• I reduced the SPI rate of the display to 16 MHz and the frame rate to 10 fps. This proved to be more stable with activated touch controller.
  • The older -2 display works similarly. You only have to exchange the second block with the one of the r61505u driver. See old post for details
  • Open the configuration of the kernel and select the ADS driver:
> make menuconfig
Select "Device Drivers -> Input Device Support -> [*] Touchscreens -> [*] ADS7846..."
  • Make sure to include the ADS driver directly into the kernel and NOT in a module
  • Ok, thats it! (Re-)compile kernel and install it on your RPi…


After a reboot your system shows a new input device in /dev/input/*. If no other USB mouse or keyboard is connected then the devices found there are all created by the touch controller.

You can use the evtest utility to check the touch operation (Install with ‘apt-get install evtest’ first!):

> evtest /dev/input/event0

When you tap on the display you will see the incoming events. Note the x and y coordinates mapping if you tap on different corners of the display.

Now with the basic operation tested you can start X11 on your display (see last post) and use your fingers or a stylus to navigate the mouse cursor!

Open Topic

While touch operation with this driver is rock solid and works very precisely I have found one little nuisance: I can’t move the X11 cursor into the border regions of the display 🙁 Approx 5 mm at the border of the visibile display area my touch movements are not recognized anymore and I can’t move the pointer there… I am not sure if this is a limitation of the display, of the ADS driver or the parameter set for the driver… If you find a workaround for this then please post a comment!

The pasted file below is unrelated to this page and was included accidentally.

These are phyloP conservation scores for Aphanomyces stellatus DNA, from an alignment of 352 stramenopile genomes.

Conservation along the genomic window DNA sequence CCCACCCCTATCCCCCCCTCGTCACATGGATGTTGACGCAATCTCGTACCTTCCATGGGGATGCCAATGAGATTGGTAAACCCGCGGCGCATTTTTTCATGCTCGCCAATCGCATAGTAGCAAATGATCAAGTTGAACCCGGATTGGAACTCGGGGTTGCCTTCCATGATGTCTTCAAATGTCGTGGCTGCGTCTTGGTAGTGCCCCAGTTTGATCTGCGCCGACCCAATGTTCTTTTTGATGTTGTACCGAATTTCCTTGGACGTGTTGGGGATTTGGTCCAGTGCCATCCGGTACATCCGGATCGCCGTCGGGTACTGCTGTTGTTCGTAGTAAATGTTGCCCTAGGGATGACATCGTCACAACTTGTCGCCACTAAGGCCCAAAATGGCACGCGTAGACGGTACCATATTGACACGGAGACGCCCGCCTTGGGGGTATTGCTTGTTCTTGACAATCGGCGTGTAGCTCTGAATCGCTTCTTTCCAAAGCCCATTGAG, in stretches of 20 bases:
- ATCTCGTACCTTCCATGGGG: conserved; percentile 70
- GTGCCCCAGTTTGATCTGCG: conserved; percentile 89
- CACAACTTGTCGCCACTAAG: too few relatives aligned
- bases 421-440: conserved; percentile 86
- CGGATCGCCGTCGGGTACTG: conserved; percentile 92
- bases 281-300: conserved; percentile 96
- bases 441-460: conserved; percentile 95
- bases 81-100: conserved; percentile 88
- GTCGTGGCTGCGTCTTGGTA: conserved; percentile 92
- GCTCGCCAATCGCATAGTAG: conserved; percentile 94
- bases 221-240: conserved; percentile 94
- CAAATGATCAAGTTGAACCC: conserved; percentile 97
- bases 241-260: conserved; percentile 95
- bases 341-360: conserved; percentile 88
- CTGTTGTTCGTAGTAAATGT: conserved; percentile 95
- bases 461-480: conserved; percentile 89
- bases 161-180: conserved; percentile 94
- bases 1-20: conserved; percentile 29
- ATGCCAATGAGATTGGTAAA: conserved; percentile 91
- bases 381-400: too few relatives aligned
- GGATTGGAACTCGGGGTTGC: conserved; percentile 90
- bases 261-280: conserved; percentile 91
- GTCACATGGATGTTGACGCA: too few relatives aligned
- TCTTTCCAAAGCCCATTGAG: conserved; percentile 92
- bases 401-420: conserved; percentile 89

[Update: 21.4.2013] Pre-compiled Kernel

A pre-compiled Raspbian Wheezy Kernel 3.6.11+ with both ili9341 display and ads7846 touch driver (i.e. supporting all devices on the MI0283QT-9 board) is available for download here:

pifon: an audio baby monitor for two Raspberry Pis

Becoming a dad does not only completely change your life but also changes the scope of your hobby projects (If time still permits :)) My first self-made project made especially for my newborn baby boy Felix is called pifon and is an audio baby monitor realized with two Raspberry Pi devices.

the pifon project: two Raspberry Pis converted into an audio baby monitor


The hardware setup is fairly simple: one Pi, the pifon server, has a USB web cam attached. I use its internal microphone to record the voice of my little boy. The other Pi is the pifon monitor and has a set of analog speakers attached for the output. Additionaly, the mon device has an Adafruit RGB LCD Plate attached and I use the LCD on this little plate as output device and its 5 keys as user input. I did not mount the plate directly on the Pi but used a ribbon cable to detach it: This allows me to package the plate in its own housing (As it is easier to find a case for the plate alone):